NEW YORK (TheStreet) -- My favorite deep value investment technique, one that many would equate to "dumpster diving" or "bottom fishing", continues to deliver compelling results. That's the good news. The bad news is that finding candidates that meet the rather stringent criteria is about as rare as a blue moon these days.
The search for companies trading below net current asset value (NCAV), or "net/nets" was first developed by Ben Graham, the father of value investing. In simplest terms, net/nets are companies whose market capitalizations are below the book value of their net current assets.
Or, to be formulaic about it, net current assets equals current assets minus total liabilities. (When applicable, I also subtract minority interests and preferred stock as well.) Ben Graham's terms, however, were a little more stringent: he looked for companies trading at less than two-thirds of their net current asset value, virtually non-existent these days.
Heading into 2013, there were just
trading below NCAV with market caps greater than $100 million. Year to date, these companies are up an average of 31.5%, versus 22.6% for the Russell Microcap Value Index, which in my view is the most appropriate benchmark since most net/nets tend to be very small.
Six of the seven names are in positive return territory year to date, and the worst performer,
is down about 3%. The best performer is telecommunications products name
, which is up 64% year to date. Semiconductor products name
is up 38% year to date.
Perhaps the most recognizable name in the group was
(+38%). The jury is still out on this one, for sure. Many believe that the company's best days are long behind it, and that it will not survive. The minority opinion, including my own, is that while a turnaround will be difficult, the company has more time to execute than the market believes.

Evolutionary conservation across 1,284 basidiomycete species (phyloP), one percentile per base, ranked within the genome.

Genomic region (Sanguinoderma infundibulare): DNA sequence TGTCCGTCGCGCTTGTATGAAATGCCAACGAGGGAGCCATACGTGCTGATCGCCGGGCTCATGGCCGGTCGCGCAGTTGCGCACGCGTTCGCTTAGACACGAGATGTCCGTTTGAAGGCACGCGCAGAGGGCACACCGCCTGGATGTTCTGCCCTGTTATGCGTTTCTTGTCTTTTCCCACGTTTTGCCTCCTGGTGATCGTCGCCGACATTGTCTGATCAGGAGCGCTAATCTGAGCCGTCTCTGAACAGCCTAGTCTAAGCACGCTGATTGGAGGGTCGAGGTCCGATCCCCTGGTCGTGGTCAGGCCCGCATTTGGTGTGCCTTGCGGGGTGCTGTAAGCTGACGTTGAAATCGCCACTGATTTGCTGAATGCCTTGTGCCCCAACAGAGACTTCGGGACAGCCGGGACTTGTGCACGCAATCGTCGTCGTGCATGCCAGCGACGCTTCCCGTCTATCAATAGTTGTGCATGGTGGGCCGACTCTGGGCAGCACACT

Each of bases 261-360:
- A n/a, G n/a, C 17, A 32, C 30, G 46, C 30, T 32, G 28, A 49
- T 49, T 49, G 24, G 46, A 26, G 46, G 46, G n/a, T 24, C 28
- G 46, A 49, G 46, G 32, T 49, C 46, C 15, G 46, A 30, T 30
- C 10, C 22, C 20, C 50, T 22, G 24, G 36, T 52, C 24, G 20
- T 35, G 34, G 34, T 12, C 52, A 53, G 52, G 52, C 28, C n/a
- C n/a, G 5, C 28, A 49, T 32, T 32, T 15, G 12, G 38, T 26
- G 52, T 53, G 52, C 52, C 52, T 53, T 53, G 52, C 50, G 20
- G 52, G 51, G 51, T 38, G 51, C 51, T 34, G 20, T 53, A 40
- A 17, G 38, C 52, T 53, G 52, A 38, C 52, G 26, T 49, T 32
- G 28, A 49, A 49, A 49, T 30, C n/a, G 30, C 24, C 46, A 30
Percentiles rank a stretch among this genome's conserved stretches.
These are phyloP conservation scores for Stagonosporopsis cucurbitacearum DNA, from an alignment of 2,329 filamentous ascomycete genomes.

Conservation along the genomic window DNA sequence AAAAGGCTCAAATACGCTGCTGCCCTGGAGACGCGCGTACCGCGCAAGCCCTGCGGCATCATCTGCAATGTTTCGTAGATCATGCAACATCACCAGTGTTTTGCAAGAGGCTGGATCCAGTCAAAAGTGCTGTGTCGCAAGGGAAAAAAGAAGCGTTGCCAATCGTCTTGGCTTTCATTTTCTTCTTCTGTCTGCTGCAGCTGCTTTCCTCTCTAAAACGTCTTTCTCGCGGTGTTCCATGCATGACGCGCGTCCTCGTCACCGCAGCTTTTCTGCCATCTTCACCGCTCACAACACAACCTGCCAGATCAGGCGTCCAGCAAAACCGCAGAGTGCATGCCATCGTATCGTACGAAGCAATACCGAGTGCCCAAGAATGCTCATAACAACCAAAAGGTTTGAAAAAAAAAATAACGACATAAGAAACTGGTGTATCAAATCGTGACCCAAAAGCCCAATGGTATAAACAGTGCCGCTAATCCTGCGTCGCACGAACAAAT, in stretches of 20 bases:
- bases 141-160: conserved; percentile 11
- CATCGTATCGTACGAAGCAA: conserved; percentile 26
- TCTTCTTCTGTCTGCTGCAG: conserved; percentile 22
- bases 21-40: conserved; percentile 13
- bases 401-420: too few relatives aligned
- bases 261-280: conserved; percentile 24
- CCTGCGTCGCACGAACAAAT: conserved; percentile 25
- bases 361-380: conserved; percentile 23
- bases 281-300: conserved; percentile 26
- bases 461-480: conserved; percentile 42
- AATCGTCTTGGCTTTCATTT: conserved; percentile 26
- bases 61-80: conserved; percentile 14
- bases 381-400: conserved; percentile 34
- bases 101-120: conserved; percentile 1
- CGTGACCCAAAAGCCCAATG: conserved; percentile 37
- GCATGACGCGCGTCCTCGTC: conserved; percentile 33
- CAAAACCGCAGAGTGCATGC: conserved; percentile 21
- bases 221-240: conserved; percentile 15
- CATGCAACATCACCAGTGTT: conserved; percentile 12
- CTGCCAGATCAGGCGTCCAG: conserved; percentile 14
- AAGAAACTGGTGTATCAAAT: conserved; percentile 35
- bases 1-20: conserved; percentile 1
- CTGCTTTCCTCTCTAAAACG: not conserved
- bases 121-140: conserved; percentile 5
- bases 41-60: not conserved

The remaining names,
Trans World Entertainment
(+1%) represent the only names of the original seven that still trade below NCAV, as well as the only current net/nets with market caps greater than $100 million.
Richardson, which has done little in terms of stock performance for the year, currently trades for 0.97 times NCAV looks interesting due to the strength of its balance sheet. While just marginally profitable at this point, the company ended its latest quarter with $141 million, or $9.65 per share in cash and short term investments. There's an additional $5.5 million, or 37 cents per share in long term investments. In total, each share of Richardson, currently trading at $11.30, represents $10.02 in cash and investments. Richardson also pays a 6 cents quarterly dividend, which equates to a 2.1% yield.
Net/nets are exceedingly rare these days. But they won't be once we see the markets pull back.
This article is commentary by an independent contributor, separate from TheStreet's regular news coverage.
At the time of publication, Heller was long RSH.
Jonathan Heller, CFA, is president of KEJ Financial Advisors, his fee-only financial planning company. Jon spent 17 years at Bloomberg Financial Markets in various roles, from 1989 until 2005. He ran Bloomberg's Equity Fundamental Research Department from 1994 until 1998, when he assumed responsibility for Bloomberg's Equity Data Research Department. In 2001, he joined Bloomberg's Publishing group as senior markets editor and writer for Bloomberg Personal Finance Magazine, and an associate editor and contributor for Bloomberg Markets Magazine. In 2005, he joined SEI Investments as director of investment communications within SEI's Investment Management Unit.
Jon is also the founder of the
, a site dedicated to deep-value investing. He has an undergraduate degree from Grove City College and an MBA from Rider University, where he has also served on the adjunct faculty; he is also a CFA charter holder.